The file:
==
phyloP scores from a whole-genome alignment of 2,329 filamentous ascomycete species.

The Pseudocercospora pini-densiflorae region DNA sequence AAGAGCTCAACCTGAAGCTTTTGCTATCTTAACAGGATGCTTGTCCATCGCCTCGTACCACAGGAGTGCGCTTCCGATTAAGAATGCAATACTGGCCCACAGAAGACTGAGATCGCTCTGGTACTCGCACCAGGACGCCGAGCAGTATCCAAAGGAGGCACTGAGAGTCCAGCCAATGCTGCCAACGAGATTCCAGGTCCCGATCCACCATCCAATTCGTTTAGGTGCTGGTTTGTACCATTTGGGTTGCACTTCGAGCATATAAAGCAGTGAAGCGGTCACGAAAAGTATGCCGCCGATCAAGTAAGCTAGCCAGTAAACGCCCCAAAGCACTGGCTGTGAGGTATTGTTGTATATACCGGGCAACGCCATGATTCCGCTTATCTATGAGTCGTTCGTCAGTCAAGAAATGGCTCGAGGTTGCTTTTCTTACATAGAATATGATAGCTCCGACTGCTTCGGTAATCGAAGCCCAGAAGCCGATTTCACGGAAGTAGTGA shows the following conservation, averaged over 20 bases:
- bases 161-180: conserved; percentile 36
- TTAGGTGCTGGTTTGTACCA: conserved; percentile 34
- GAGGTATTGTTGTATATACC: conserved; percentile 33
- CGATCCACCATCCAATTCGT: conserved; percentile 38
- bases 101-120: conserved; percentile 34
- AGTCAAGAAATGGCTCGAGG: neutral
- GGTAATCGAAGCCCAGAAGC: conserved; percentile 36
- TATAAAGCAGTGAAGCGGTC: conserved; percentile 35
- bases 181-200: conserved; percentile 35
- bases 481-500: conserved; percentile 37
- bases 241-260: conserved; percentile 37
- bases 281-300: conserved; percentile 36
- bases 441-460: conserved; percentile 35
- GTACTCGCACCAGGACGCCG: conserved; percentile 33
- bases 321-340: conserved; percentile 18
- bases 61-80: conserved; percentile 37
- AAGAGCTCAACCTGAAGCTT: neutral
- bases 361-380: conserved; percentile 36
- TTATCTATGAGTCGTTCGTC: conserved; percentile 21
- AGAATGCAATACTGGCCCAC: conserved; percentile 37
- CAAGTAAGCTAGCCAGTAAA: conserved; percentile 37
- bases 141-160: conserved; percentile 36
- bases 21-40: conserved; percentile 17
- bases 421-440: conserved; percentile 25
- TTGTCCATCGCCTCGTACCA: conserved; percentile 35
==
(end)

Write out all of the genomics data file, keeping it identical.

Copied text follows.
phyloP scores from a whole-genome alignment of 2,329 filamentous ascomycete species.

The Pseudocercospora pini-densiflorae region DNA sequence AAGAGCTCAACCTGAAGCTTTTGCTATCTTAACAGGATGCTTGTCCATCGCCTCGTACCACAGGAGTGCGCTTCCGATTAAGAATGCAATACTGGCCCACAGAAGACTGAGATCGCTCTGGTACTCGCACCAGGACGCCGAGCAGTATCCAAAGGAGGCACTGAGAGTCCAGCCAATGCTGCCAACGAGATTCCAGGTCCCGATCCACCATCCAATTCGTTTAGGTGCTGGTTTGTACCATTTGGGTTGCACTTCGAGCATATAAAGCAGTGAAGCGGTCACGAAAAGTATGCCGCCGATCAAGTAAGCTAGCCAGTAAACGCCCCAAAGCACTGGCTGTGAGGTATTGTTGTATATACCGGGCAACGCCATGATTCCGCTTATCTATGAGTCGTTCGTCAGTCAAGAAATGGCTCGAGGTTGCTTTTCTTACATAGAATATGATAGCTCCGACTGCTTCGGTAATCGAAGCCCAGAAGCCGATTTCACGGAAGTAGTGA shows the following conservation, averaged over 20 bases:
- bases 161-180: conserved; percentile 36
- TTAGGTGCTGGTTTGTACCA: conserved; percentile 34
- GAGGTATTGTTGTATATACC: conserved; percentile 33
- CGATCCACCATCCAATTCGT: conserved; percentile 38
- bases 101-120: conserved; percentile 34
- AGTCAAGAAATGGCTCGAGG: neutral
- GGTAATCGAAGCCCAGAAGC: conserved; percentile 36
- TATAAAGCAGTGAAGCGGTC: conserved; percentile 35
- bases 181-200: conserved; percentile 35
- bases 481-500: conserved; percentile 37
- bases 241-260: conserved; percentile 37
- bases 281-300: conserved; percentile 36
- bases 441-460: conserved; percentile 35
- GTACTCGCACCAGGACGCCG: conserved; percentile 33
- bases 321-340: conserved; percentile 18
- bases 61-80: conserved; percentile 37
- AAGAGCTCAACCTGAAGCTT: neutral
- bases 361-380: conserved; percentile 36
- TTATCTATGAGTCGTTCGTC: conserved; percentile 21
- AGAATGCAATACTGGCCCAC: conserved; percentile 37
- CAAGTAAGCTAGCCAGTAAA: conserved; percentile 37
- bases 141-160: conserved; percentile 36
- bases 21-40: conserved; percentile 17
- bases 421-440: conserved; percentile 25
- TTGTCCATCGCCTCGTACCA: conserved; percentile 35